Systemic Mastocytosis is a disorder where mast cells are abnormally increased in multiple organs including the bone marrow. Mast cells are immune cells that produce a variety of mediators, such as histamine, that are important in the body’s allergic responses.
When mast cells are present in greatly increased numbers, the amount of released mediators can be very high and thereby cause multiple symptoms. The disease can occur in both children and in adults.
Initial signs of this disease may include “spots” that look like freckles on the skin of a person' inner thighs or stomach. These spots are called urticaria pigmentosa and can transform into hives and itch if stroked or irritated, or if the skin is exposed to sudden changes in temperature such as a hot shower.
Other common symptoms include the following:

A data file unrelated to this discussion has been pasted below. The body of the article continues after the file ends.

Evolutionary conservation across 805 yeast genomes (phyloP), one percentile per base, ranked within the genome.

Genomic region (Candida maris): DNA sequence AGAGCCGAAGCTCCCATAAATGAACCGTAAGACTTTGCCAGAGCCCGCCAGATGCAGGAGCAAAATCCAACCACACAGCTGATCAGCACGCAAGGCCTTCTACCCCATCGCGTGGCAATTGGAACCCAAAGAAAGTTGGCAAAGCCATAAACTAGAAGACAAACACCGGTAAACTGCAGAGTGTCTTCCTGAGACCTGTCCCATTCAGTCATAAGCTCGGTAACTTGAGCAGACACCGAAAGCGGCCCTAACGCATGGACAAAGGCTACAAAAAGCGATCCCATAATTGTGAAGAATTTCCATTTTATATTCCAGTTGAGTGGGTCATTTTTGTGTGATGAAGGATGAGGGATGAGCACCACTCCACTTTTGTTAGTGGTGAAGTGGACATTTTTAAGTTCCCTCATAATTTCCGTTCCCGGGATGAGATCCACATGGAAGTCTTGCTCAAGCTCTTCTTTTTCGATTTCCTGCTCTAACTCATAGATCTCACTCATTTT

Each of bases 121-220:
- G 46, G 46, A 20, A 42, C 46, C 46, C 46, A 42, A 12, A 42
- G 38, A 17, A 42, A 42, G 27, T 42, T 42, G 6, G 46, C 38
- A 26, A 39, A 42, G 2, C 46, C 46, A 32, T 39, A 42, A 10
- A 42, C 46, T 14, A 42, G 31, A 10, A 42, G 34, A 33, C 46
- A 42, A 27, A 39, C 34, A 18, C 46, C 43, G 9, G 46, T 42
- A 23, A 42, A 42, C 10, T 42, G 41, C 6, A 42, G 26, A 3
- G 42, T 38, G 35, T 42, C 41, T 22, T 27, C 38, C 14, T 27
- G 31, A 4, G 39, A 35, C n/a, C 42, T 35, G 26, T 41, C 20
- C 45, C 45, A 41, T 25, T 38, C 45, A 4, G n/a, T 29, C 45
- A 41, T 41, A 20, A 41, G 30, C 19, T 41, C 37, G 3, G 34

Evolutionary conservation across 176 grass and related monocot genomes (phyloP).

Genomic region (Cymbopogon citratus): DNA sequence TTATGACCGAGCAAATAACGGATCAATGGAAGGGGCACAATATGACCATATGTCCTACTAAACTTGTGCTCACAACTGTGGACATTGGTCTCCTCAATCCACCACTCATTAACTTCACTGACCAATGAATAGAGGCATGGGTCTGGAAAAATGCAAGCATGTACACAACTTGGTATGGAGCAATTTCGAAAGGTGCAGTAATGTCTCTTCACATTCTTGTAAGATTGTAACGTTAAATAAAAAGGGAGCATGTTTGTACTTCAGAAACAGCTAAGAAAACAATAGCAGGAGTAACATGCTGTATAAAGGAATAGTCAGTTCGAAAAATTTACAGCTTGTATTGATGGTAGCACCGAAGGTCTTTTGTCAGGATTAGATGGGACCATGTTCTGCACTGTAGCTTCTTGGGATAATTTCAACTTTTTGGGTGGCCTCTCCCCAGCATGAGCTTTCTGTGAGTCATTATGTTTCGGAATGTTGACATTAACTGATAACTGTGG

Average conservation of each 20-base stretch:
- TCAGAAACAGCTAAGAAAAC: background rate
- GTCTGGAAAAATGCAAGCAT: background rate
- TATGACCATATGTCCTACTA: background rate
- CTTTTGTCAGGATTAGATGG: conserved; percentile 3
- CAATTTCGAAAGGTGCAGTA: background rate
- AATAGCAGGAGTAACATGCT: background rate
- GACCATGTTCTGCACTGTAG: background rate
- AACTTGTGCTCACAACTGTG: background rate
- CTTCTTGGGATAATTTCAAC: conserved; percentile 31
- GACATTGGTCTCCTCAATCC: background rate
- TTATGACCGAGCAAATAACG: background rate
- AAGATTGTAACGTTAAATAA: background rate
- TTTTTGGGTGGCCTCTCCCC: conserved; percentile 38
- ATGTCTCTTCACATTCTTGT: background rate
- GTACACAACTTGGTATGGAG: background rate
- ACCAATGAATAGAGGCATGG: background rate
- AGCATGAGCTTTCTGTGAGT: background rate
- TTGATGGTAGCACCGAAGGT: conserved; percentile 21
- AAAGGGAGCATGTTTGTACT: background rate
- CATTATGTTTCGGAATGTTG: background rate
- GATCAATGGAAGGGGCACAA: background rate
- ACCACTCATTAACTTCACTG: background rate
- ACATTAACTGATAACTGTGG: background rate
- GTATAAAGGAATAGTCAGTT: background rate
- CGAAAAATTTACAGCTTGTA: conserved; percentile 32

• Shortness of breath
• Low blood pressure
• Hives and swelling
• Nausea and vomiting
• Uterine cramps/bleeding
• Musculoskeletal pain
Diagnosis can include the following studies and should be conducted by a physician with special knowledge of this disorder:
• Skin and bone marrow biopsies
• Measurement of mast cell mediators in blood and urine
• Blood count
• Liver function studies
• Genetic tests
The objective of treatment is to control the effects of mast cell released mediators by avoidance of dietary and environmental triggers as well as the use of various medications. Antihistamines are commonly used. Cromolyn sodium, ketotifen and leukotriene-modifying agents are additional medications which may provide benefit. Epinephrine may be required to treat episodes of low blood pressure. More aggressive forms of Systemic Mastocytosis may require interferon or chemotherapeutic agents.
2015 Non-CME Recordings »
The thin red line between cutaneous mastocytosis and well-differentiated systemic mastocytosis »
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